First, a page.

Murielle Wenger reminds us here that this years marks the 30th anniversary of the death of Georges Simenon. However, to turn it around into a merrier celebration, simenonians and maigretphiles alike decided to join up to commemorate the 90th anniversary of Maigret’s literary birth.
We do know how difficult is to precise the exact day of the birth of our character. Really, Simenon doesn’t invented him in a precise moment. The Chief Inspector was the result of many tests and searches of the young novelist, and chosen in a crucial point of his career, when he decided to made the transition from his popular novels, written under pseudonyms, towards those he was aspiring to write.
We know that, when Simenon begun to write Pietr le Letton, he had already written, under different pseudonyms, the four stories known today as ‘proto-Maigrets’. Moreoever, Pietr le Letton was in fact the fifth title to be published by Fayard, even though Simenon himself always stated, on a number of occasions, that this was his first Maigret. An issue that, for a number of years, has been subject to debate among Maigret scholars. Anyhow, today it’s simply accepted that Simenon wrote Pietr le Letton at Delfzijl (The Netherlands), in September 1929, aboard L’Ostrogoth. And, in serialised form, it was the subject of a pre-publication in the weekly Ric and Rac, No. 71-83 from 19 July to 11 October 1930. Read more here.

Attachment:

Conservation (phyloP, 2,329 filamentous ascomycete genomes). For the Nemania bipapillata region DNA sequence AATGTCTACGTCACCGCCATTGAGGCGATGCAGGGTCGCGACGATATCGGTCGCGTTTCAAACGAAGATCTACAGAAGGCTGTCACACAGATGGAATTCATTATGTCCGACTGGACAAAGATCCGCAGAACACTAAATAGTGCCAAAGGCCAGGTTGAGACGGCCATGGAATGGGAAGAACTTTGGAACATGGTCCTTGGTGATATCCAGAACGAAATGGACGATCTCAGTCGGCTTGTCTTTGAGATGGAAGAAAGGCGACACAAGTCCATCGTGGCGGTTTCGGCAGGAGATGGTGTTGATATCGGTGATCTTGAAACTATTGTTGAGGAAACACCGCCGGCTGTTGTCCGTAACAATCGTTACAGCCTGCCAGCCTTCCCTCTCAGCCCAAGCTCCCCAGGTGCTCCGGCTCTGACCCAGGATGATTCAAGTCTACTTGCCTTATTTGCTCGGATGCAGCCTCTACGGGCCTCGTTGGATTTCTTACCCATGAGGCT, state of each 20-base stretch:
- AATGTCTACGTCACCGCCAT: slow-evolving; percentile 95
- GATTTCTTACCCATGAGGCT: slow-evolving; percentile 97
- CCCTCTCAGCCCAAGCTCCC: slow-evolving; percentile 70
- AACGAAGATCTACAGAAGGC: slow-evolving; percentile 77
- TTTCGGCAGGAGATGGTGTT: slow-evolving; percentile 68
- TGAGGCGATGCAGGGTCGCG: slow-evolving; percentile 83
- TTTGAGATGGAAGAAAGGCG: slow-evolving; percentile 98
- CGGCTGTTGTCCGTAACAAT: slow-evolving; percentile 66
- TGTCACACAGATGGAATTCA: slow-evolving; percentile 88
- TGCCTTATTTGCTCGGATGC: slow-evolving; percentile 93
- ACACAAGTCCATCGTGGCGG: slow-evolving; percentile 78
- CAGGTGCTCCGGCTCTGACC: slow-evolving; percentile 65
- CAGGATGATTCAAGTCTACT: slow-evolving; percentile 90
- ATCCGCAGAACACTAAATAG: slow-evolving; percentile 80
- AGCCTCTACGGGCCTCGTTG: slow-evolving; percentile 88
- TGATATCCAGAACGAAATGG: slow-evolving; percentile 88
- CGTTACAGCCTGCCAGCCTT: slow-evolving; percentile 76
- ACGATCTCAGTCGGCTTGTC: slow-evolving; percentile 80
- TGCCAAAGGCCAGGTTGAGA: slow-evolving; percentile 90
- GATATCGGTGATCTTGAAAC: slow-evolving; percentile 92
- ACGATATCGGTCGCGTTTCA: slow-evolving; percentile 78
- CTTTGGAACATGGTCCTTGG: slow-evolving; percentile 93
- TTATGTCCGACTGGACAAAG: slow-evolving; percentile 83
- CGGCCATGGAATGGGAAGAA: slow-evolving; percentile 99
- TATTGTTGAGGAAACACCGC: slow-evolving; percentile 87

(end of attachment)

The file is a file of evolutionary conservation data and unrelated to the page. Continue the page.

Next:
The attached photograph shows the statue of Maigret at Delfzijl. (Source: Philippe Brossard-Lotz, Le Reporter sablais)